Jonathan Bartley: Disabled People Are Not Guilty Until Proven Innocent

6 February 2017

Asking for help is not something which a lot of people find easy. In reaching out we not only admit our needs but we acknowledge our interdependence with those around us. We all have to do it. And when we do, we say that, actually, we can’t overcome the many barriers and obstacles that are put in our way, alone.

For many of us the difficult task of asking for support is not something we have to do every single day. But for those who are sick or disabled, who face barriers and obstacles on a daily basis erected by a society geared up for and created by those who aren’t, it is something they are acutely aware of.

The mark of a civilised and fair society is that it recognises collective responsibility. That there are basic rights to which everyone is entitled. And that means we should create support networks for those who are unable to work because of sickness or disability, and help for everyone who wants to work.

But that is under great threat. Britain is becoming an increasingly frightening place to live if you are sick or disabled, a two tier society where the rights of many are being taken away. Today the Government’s shameful plans to drastically cut the benefits for people who have been found unfit to work were condemned by charities and politicians a like.

As the father of a disabled child they are concerning to me not only because of the reality that, if allowed to go ahead, they will plunge many into even greater poverty - which is tantamount to kicking people when they are down leaving many never be able to get up again.

But the plans also worry me because they speak volumes as to how Britain treats disabled people, fuelling the growing prejudice against them. Government policy is increasingly based on the false idea that the sick and disabled are guilty until proven innocent. The plans to cut the weekly employment and support allowance (ESA) payments people receive by £29.05 a week are, by the Government’s admission, designed to force people even it deems are not yet fit to work to go out and, well, find work.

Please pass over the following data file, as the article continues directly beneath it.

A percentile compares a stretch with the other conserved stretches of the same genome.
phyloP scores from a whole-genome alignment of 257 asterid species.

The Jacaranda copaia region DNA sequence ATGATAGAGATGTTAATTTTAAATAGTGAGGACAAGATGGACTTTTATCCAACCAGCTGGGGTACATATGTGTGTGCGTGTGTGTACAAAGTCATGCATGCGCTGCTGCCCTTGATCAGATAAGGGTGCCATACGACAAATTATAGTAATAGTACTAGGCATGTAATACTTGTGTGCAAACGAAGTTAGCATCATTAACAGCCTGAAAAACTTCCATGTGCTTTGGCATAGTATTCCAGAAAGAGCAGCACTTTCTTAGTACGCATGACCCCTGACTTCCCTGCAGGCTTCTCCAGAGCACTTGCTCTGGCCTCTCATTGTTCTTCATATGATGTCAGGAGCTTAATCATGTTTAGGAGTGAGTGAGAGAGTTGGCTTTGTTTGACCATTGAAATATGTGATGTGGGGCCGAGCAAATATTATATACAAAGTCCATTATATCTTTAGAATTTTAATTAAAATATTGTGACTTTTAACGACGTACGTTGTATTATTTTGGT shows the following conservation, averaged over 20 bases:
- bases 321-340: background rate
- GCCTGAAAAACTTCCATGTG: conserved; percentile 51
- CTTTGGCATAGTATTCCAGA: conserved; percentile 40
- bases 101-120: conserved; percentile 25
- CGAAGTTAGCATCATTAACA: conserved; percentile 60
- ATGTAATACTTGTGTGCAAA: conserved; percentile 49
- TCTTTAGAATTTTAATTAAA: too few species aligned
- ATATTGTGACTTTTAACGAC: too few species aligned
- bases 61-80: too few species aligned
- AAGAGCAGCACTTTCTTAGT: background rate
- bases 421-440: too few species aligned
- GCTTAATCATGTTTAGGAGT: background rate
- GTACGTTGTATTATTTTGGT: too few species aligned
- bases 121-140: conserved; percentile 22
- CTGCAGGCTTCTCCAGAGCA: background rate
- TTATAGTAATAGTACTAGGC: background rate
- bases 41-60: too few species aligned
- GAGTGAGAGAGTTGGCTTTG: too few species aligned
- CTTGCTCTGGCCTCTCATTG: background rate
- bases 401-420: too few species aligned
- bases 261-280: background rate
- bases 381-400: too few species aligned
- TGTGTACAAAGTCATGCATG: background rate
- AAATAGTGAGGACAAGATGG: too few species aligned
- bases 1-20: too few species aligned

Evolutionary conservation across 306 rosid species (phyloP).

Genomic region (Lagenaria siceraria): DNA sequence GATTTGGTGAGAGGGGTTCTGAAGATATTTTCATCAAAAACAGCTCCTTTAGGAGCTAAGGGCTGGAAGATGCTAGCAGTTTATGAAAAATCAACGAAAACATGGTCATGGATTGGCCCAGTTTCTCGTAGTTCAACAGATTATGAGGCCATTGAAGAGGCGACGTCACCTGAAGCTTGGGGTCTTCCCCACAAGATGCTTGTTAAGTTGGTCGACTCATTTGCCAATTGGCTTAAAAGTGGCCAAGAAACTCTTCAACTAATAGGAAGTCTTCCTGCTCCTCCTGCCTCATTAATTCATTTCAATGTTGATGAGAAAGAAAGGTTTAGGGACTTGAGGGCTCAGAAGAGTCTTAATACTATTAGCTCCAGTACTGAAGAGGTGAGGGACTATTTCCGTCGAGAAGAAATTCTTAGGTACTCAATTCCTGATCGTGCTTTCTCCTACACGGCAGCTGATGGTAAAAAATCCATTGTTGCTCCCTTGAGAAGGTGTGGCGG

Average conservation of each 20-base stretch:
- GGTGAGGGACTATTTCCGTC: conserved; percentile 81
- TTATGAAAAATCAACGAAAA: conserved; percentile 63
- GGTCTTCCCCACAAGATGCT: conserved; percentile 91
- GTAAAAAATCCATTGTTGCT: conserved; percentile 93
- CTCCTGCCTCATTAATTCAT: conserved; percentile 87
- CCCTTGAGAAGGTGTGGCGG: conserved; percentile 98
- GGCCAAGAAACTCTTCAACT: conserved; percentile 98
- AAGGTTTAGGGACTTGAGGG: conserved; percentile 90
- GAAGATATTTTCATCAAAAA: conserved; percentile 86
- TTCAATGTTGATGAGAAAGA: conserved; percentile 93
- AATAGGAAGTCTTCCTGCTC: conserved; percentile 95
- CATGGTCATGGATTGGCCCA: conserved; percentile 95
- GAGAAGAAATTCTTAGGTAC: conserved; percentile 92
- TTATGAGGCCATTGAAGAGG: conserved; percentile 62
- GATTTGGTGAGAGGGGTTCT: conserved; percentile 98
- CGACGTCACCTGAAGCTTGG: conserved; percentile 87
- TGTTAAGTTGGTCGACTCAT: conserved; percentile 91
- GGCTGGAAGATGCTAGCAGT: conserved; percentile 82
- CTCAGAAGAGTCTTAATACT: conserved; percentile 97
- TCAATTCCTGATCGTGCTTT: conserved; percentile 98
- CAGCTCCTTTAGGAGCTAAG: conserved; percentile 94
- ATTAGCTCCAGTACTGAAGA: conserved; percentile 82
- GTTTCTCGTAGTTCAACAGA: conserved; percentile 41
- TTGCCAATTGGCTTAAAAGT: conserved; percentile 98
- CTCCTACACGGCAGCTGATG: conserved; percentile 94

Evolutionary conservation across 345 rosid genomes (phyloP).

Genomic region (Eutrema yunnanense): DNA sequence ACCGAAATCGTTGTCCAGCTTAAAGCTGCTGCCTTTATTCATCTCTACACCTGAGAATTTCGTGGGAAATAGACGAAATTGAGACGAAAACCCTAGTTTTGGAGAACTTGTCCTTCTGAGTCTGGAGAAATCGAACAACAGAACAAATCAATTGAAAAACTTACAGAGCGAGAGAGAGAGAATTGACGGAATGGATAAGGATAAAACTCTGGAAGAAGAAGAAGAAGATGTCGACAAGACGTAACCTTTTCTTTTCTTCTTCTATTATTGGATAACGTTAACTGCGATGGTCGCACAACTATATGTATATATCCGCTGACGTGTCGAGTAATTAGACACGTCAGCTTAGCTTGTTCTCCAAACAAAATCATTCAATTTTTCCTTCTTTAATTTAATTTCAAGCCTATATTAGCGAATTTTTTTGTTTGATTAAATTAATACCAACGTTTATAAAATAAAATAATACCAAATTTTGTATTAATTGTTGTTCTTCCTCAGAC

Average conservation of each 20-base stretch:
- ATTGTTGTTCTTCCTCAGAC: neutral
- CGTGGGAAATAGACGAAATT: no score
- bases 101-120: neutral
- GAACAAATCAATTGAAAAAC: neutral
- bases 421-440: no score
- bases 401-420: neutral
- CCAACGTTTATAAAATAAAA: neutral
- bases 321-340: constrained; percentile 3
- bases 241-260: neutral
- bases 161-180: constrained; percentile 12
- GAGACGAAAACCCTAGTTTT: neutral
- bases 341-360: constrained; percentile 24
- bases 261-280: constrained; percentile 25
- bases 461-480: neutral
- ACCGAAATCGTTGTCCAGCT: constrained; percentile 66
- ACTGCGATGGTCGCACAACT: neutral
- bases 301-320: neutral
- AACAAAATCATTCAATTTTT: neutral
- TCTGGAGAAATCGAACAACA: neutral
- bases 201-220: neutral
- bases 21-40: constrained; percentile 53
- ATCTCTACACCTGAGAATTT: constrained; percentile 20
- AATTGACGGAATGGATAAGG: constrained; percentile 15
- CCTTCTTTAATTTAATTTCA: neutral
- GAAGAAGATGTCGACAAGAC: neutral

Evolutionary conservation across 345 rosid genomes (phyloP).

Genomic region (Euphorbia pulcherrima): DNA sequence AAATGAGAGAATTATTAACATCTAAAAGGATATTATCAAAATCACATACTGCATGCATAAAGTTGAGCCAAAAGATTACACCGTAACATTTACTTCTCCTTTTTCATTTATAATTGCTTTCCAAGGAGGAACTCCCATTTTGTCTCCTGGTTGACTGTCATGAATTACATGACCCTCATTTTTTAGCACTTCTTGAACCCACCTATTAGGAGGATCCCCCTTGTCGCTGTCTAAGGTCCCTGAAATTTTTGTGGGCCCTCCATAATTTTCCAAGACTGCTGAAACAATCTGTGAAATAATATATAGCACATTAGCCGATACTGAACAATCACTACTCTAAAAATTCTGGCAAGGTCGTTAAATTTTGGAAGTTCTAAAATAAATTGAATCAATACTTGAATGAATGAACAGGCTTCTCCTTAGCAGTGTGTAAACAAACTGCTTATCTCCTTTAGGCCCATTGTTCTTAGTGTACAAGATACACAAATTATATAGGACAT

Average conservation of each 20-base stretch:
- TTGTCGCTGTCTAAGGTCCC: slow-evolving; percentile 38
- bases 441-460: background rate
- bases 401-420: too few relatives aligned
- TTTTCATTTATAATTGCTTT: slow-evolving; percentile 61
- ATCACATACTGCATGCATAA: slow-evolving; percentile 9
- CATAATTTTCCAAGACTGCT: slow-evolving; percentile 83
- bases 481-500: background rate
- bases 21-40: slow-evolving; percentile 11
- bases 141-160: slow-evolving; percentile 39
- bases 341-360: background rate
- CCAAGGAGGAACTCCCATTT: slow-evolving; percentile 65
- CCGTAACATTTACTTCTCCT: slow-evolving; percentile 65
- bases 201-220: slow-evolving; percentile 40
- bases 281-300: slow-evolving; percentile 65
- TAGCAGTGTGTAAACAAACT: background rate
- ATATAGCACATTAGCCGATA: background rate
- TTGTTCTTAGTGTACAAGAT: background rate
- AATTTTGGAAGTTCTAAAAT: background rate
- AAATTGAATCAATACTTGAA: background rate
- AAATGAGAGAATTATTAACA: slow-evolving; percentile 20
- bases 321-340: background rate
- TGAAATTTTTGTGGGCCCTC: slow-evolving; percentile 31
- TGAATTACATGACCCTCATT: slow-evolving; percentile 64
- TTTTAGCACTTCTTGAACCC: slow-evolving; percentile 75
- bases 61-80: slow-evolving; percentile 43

The policy is based on the cruel and utterly unfounded premise that if disabled people can be beaten hard enough by a weaponised welfare state they will be forced to do something which is, for many, impossible. This kind of policy gives voice to the narrative that disabled people are to blame for the struggles they face, one which our Government should be fighting to eradicate entirely, not encourage.

The cuts are illogical, as disability charities warned today. Cutting a benefit designed to support sick and disabled people into employment is no way to help them find work - and the Government has provided no evidence to the contrary. If it is serious about helping disabled people find employment it should be focusing on removing the real barriers to finding work. This includes more support, not less, and working with employers to ensure that the world of work is accessible in every way through practices such as flexible working.

I’m realistic. I know my son may well struggle to find employment. In a two tier system which discourages the aspiration of disabled people, at 14-years-old we are encouraging him to think about the future and what he wants out of life. He wants a job, just like most others. He wants to do something he loves, and enjoys, and is passionate about - he would like to do something in music production or radio. And why shouldn’t he?

Cutting his support won’t help him do that. It will make it harder. We live in a world where transport to the workplace is already inaccessible, where choices are already limited, and where everywhere you turn there are physical and social barriers - whether they be the built environment or attitudes.

So the question I keep asking myself is this - what kind of Britain do we want to live in? How, as a nation, can we feel proud of our country if we are stripping support from those who need it the most? The answer is surely that we can’t. I hope very much that when my son grows up it is in a nation where he is valued for what he can contribute, not blamed for that which he can’t. But if we want to live in a compassionate and just country which works for everyone we must stand up against policies which harm the sick and disabled. If we want to live in a country we are proud of we must fight for it.

 

Orignially published in the Huffington Post. 






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